Life-Link Backcountry Survival Kit


What first attracted us to this skier’s first-aid kit was a single unique accessory: the pole repair kit. Indeed, we were skeptical that the rest of the Backcountry Survival Kit ($65) was worth the price since there are many mediocre first-aid kits on the market and it’s often better to build your own. But as we unpacked the Silnylon case, it became apparent this is a very well thought out package.

Because water destroys first-aid supplies, it is essential that a kit carried in ski packs be absolutely waterproof. Life-Link achieves this by packing the important items in two heavy-duty resealable clear plastic sacks that are rated to 200 feet. Inside are high-quality first-aid supplies (not the cheap stuff often found in commercial kits) that can handle significant trauma as well as cuts and blisters. Our former EMT/weight-weenie was surprised that there was little he would add (prescription drugs) or delete.

The emergency supplies included are a good start as well. The pole repair kit is simply some aluminum splints and hose clamps that will get you home after snapping an aluminum or carbon-fiber ski pole; it’s an essential item that is surprisingly difficult to find anywhere. Also included are necessities such as duct tape, zip ties, a spare pole basket and survival items.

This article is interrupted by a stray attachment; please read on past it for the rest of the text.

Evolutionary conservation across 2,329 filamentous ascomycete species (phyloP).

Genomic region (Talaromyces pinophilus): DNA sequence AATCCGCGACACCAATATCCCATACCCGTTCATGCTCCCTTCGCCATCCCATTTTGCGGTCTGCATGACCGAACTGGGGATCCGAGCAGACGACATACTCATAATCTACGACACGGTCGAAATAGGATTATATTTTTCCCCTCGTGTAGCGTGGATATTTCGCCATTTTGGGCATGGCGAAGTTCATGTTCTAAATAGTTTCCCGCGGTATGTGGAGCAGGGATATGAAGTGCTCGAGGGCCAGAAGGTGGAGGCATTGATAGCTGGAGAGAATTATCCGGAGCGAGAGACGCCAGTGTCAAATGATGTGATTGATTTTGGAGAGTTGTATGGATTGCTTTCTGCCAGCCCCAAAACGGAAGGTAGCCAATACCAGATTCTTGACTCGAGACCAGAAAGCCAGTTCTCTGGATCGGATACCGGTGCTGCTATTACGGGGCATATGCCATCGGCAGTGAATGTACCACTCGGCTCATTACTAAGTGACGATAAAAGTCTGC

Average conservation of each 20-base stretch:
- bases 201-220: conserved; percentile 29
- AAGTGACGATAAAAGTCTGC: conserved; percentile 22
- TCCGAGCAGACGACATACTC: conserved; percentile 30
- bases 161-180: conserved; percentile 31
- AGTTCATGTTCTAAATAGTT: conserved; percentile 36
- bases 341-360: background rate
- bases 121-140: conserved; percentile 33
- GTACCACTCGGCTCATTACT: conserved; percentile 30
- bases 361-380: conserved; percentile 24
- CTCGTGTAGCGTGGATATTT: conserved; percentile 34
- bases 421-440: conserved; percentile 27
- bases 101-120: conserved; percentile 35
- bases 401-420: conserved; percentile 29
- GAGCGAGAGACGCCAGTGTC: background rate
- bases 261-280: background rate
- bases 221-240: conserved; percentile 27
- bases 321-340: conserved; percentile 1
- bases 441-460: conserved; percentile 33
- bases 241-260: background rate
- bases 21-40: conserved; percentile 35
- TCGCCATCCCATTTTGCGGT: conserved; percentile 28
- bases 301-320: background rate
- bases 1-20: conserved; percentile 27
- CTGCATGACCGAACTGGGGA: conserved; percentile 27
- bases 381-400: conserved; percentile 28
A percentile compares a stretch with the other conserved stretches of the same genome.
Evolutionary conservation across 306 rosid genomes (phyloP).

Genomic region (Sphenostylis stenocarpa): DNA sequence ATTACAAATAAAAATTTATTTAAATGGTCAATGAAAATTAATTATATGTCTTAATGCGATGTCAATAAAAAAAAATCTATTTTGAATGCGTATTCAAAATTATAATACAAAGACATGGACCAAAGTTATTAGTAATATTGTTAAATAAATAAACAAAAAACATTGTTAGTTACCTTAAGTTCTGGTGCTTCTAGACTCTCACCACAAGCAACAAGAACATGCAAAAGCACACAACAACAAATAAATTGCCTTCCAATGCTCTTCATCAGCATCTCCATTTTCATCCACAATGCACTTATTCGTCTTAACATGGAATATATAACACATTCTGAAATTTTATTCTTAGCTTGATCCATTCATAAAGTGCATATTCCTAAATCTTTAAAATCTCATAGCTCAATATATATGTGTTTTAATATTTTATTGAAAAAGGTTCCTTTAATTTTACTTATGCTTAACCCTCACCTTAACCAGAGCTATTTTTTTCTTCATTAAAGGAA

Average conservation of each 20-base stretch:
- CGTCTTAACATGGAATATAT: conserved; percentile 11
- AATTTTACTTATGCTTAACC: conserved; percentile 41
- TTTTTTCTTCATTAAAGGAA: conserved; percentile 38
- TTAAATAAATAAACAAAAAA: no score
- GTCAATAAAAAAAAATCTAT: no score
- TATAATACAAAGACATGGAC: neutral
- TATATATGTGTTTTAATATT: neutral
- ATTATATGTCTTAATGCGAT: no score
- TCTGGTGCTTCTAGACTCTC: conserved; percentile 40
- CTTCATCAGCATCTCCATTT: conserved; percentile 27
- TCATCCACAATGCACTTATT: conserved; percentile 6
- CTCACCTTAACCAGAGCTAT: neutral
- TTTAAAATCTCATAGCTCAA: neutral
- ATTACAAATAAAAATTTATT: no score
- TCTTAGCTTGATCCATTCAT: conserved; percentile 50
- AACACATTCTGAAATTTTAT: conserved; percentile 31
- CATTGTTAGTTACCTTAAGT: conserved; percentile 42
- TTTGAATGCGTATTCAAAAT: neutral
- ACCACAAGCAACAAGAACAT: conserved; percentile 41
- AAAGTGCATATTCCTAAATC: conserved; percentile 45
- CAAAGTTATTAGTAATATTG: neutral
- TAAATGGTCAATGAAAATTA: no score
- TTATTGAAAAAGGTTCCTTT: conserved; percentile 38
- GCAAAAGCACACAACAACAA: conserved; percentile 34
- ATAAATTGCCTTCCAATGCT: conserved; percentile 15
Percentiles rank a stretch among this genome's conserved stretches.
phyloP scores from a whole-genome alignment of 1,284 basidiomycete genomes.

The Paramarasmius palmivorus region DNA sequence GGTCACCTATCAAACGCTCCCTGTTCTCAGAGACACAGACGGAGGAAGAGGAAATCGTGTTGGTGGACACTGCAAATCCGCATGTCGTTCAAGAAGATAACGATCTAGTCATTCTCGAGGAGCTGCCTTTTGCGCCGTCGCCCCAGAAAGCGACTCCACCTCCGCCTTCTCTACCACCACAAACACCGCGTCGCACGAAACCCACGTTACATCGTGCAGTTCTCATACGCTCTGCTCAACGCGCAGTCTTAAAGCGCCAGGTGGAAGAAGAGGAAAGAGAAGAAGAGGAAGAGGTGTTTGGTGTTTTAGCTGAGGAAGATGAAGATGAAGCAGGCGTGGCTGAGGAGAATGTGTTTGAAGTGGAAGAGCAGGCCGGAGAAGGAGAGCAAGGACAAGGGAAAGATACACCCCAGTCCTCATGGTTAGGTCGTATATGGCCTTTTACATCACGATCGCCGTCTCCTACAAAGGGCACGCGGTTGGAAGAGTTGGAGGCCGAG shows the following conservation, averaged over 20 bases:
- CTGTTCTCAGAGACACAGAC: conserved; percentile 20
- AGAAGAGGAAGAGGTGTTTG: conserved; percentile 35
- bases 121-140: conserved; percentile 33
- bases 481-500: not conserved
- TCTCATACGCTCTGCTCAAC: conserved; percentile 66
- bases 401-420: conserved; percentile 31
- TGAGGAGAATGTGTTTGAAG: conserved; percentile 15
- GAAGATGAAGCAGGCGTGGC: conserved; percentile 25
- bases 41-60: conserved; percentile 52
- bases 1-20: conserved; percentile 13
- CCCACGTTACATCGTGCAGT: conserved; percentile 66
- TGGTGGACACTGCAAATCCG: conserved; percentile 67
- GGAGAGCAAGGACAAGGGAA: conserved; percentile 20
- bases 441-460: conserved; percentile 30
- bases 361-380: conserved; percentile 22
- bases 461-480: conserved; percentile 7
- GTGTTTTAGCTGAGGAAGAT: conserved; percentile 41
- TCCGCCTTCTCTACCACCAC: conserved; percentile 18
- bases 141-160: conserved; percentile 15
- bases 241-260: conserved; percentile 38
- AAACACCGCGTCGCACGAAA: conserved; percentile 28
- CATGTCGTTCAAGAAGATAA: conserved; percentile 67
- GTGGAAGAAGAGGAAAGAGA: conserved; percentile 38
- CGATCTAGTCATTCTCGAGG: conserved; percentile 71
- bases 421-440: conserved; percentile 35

The complete Backcountry Survival Kit weighs 14.6 ounces (416 g); an optional Mylar bivy sack adds 6 ounces and $21 but we recommend an Integral Designs Guides Silsack instead. The kit is missing a good multi-tool with a posidrive-compatible screwdriver, spare binding screws, 2-part epoxy, needle and thread, and bailing wire. But these are easily added and will, hopefully, never be needed.

If you ask the average backcountry skier, snowboarder or snowshoer who is wearing an avalanche beacon what first-aid and survival supplies are in their pack, most will make up excuses and grudgingly admit they carry next to nothing. Often the reason is it’s a hassle to put a decent kit together. The Backcountry Survival Kit isn’t cheap but it makes any group safer, which is certainly a small price to pay.

SNEWS Rating: 4 hands clapping (1 to 5 hands clapping possible, with 5 clapping hands representing functional and design perfection)

Suggested Retail: $65

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